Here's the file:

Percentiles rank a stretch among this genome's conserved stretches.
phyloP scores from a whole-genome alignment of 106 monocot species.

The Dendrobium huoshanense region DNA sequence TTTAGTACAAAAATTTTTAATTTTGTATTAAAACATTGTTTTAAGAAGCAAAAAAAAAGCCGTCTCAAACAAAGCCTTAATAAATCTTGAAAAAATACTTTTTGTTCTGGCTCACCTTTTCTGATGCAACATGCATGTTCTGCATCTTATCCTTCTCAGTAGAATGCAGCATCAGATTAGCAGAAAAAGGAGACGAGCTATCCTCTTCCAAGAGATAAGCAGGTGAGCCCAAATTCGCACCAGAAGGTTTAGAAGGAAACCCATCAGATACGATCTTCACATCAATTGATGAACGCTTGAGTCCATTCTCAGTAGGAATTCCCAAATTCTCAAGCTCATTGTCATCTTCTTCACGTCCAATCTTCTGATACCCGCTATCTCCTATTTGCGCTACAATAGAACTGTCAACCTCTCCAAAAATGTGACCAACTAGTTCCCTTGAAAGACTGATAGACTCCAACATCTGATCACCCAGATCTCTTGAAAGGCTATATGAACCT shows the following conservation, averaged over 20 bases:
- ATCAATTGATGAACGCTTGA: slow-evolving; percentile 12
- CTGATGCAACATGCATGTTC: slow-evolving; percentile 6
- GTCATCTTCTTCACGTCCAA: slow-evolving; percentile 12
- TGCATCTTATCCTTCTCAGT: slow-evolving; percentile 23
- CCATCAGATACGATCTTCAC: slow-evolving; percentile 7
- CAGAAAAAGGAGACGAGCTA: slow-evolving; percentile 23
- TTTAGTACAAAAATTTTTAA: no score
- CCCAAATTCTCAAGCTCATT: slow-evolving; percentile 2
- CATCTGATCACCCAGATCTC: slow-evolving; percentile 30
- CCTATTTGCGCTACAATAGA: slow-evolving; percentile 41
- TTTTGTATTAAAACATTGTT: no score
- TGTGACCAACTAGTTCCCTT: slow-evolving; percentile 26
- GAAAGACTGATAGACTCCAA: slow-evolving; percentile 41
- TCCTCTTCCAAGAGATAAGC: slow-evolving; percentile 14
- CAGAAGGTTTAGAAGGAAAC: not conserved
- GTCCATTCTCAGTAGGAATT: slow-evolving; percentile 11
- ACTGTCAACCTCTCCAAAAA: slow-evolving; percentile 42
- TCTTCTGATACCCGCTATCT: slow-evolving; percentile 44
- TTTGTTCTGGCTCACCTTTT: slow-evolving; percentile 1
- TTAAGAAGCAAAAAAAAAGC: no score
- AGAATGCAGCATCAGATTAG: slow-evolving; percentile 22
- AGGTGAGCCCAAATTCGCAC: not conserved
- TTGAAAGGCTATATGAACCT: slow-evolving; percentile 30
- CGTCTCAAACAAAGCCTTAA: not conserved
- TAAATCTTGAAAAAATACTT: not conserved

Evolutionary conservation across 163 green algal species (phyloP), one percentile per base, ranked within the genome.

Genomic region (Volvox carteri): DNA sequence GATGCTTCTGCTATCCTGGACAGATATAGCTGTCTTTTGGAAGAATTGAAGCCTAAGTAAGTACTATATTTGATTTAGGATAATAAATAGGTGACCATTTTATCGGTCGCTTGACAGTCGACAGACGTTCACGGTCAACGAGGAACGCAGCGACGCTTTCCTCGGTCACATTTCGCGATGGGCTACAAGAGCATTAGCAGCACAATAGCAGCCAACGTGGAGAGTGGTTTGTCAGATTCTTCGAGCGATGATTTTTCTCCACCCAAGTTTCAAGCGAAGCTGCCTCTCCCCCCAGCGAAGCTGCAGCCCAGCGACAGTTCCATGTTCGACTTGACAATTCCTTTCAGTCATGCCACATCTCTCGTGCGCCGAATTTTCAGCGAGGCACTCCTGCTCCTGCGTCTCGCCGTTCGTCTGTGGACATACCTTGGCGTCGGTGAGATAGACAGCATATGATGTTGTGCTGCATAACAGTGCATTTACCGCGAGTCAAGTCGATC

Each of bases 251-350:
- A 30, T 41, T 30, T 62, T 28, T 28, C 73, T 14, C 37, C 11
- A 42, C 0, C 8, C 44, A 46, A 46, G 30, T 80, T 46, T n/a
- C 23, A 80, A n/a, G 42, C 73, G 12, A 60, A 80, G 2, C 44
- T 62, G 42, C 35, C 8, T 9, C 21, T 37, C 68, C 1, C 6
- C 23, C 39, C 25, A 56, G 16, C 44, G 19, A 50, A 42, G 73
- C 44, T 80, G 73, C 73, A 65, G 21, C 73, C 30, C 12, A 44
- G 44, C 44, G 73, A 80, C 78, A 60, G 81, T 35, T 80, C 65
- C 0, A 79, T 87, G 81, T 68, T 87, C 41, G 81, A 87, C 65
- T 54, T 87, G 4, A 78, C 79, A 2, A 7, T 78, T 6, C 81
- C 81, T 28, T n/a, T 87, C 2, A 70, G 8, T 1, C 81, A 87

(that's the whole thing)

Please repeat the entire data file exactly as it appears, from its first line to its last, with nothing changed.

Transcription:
Percentiles rank a stretch among this genome's conserved stretches.
phyloP scores from a whole-genome alignment of 106 monocot species.

The Dendrobium huoshanense region DNA sequence TTTAGTACAAAAATTTTTAATTTTGTATTAAAACATTGTTTTAAGAAGCAAAAAAAAAGCCGTCTCAAACAAAGCCTTAATAAATCTTGAAAAAATACTTTTTGTTCTGGCTCACCTTTTCTGATGCAACATGCATGTTCTGCATCTTATCCTTCTCAGTAGAATGCAGCATCAGATTAGCAGAAAAAGGAGACGAGCTATCCTCTTCCAAGAGATAAGCAGGTGAGCCCAAATTCGCACCAGAAGGTTTAGAAGGAAACCCATCAGATACGATCTTCACATCAATTGATGAACGCTTGAGTCCATTCTCAGTAGGAATTCCCAAATTCTCAAGCTCATTGTCATCTTCTTCACGTCCAATCTTCTGATACCCGCTATCTCCTATTTGCGCTACAATAGAACTGTCAACCTCTCCAAAAATGTGACCAACTAGTTCCCTTGAAAGACTGATAGACTCCAACATCTGATCACCCAGATCTCTTGAAAGGCTATATGAACCT shows the following conservation, averaged over 20 bases:
- ATCAATTGATGAACGCTTGA: slow-evolving; percentile 12
- CTGATGCAACATGCATGTTC: slow-evolving; percentile 6
- GTCATCTTCTTCACGTCCAA: slow-evolving; percentile 12
- TGCATCTTATCCTTCTCAGT: slow-evolving; percentile 23
- CCATCAGATACGATCTTCAC: slow-evolving; percentile 7
- CAGAAAAAGGAGACGAGCTA: slow-evolving; percentile 23
- TTTAGTACAAAAATTTTTAA: no score
- CCCAAATTCTCAAGCTCATT: slow-evolving; percentile 2
- CATCTGATCACCCAGATCTC: slow-evolving; percentile 30
- CCTATTTGCGCTACAATAGA: slow-evolving; percentile 41
- TTTTGTATTAAAACATTGTT: no score
- TGTGACCAACTAGTTCCCTT: slow-evolving; percentile 26
- GAAAGACTGATAGACTCCAA: slow-evolving; percentile 41
- TCCTCTTCCAAGAGATAAGC: slow-evolving; percentile 14
- CAGAAGGTTTAGAAGGAAAC: not conserved
- GTCCATTCTCAGTAGGAATT: slow-evolving; percentile 11
- ACTGTCAACCTCTCCAAAAA: slow-evolving; percentile 42
- TCTTCTGATACCCGCTATCT: slow-evolving; percentile 44
- TTTGTTCTGGCTCACCTTTT: slow-evolving; percentile 1
- TTAAGAAGCAAAAAAAAAGC: no score
- AGAATGCAGCATCAGATTAG: slow-evolving; percentile 22
- AGGTGAGCCCAAATTCGCAC: not conserved
- TTGAAAGGCTATATGAACCT: slow-evolving; percentile 30
- CGTCTCAAACAAAGCCTTAA: not conserved
- TAAATCTTGAAAAAATACTT: not conserved

Evolutionary conservation across 163 green algal species (phyloP), one percentile per base, ranked within the genome.

Genomic region (Volvox carteri): DNA sequence GATGCTTCTGCTATCCTGGACAGATATAGCTGTCTTTTGGAAGAATTGAAGCCTAAGTAAGTACTATATTTGATTTAGGATAATAAATAGGTGACCATTTTATCGGTCGCTTGACAGTCGACAGACGTTCACGGTCAACGAGGAACGCAGCGACGCTTTCCTCGGTCACATTTCGCGATGGGCTACAAGAGCATTAGCAGCACAATAGCAGCCAACGTGGAGAGTGGTTTGTCAGATTCTTCGAGCGATGATTTTTCTCCACCCAAGTTTCAAGCGAAGCTGCCTCTCCCCCCAGCGAAGCTGCAGCCCAGCGACAGTTCCATGTTCGACTTGACAATTCCTTTCAGTCATGCCACATCTCTCGTGCGCCGAATTTTCAGCGAGGCACTCCTGCTCCTGCGTCTCGCCGTTCGTCTGTGGACATACCTTGGCGTCGGTGAGATAGACAGCATATGATGTTGTGCTGCATAACAGTGCATTTACCGCGAGTCAAGTCGATC

Each of bases 251-350:
- A 30, T 41, T 30, T 62, T 28, T 28, C 73, T 14, C 37, C 11
- A 42, C 0, C 8, C 44, A 46, A 46, G 30, T 80, T 46, T n/a
- C 23, A 80, A n/a, G 42, C 73, G 12, A 60, A 80, G 2, C 44
- T 62, G 42, C 35, C 8, T 9, C 21, T 37, C 68, C 1, C 6
- C 23, C 39, C 25, A 56, G 16, C 44, G 19, A 50, A 42, G 73
- C 44, T 80, G 73, C 73, A 65, G 21, C 73, C 30, C 12, A 44
- G 44, C 44, G 73, A 80, C 78, A 60, G 81, T 35, T 80, C 65
- C 0, A 79, T 87, G 81, T 68, T 87, C 41, G 81, A 87, C 65
- T 54, T 87, G 4, A 78, C 79, A 2, A 7, T 78, T 6, C 81
- C 81, T 28, T n/a, T 87, C 2, A 70, G 8, T 1, C 81, A 87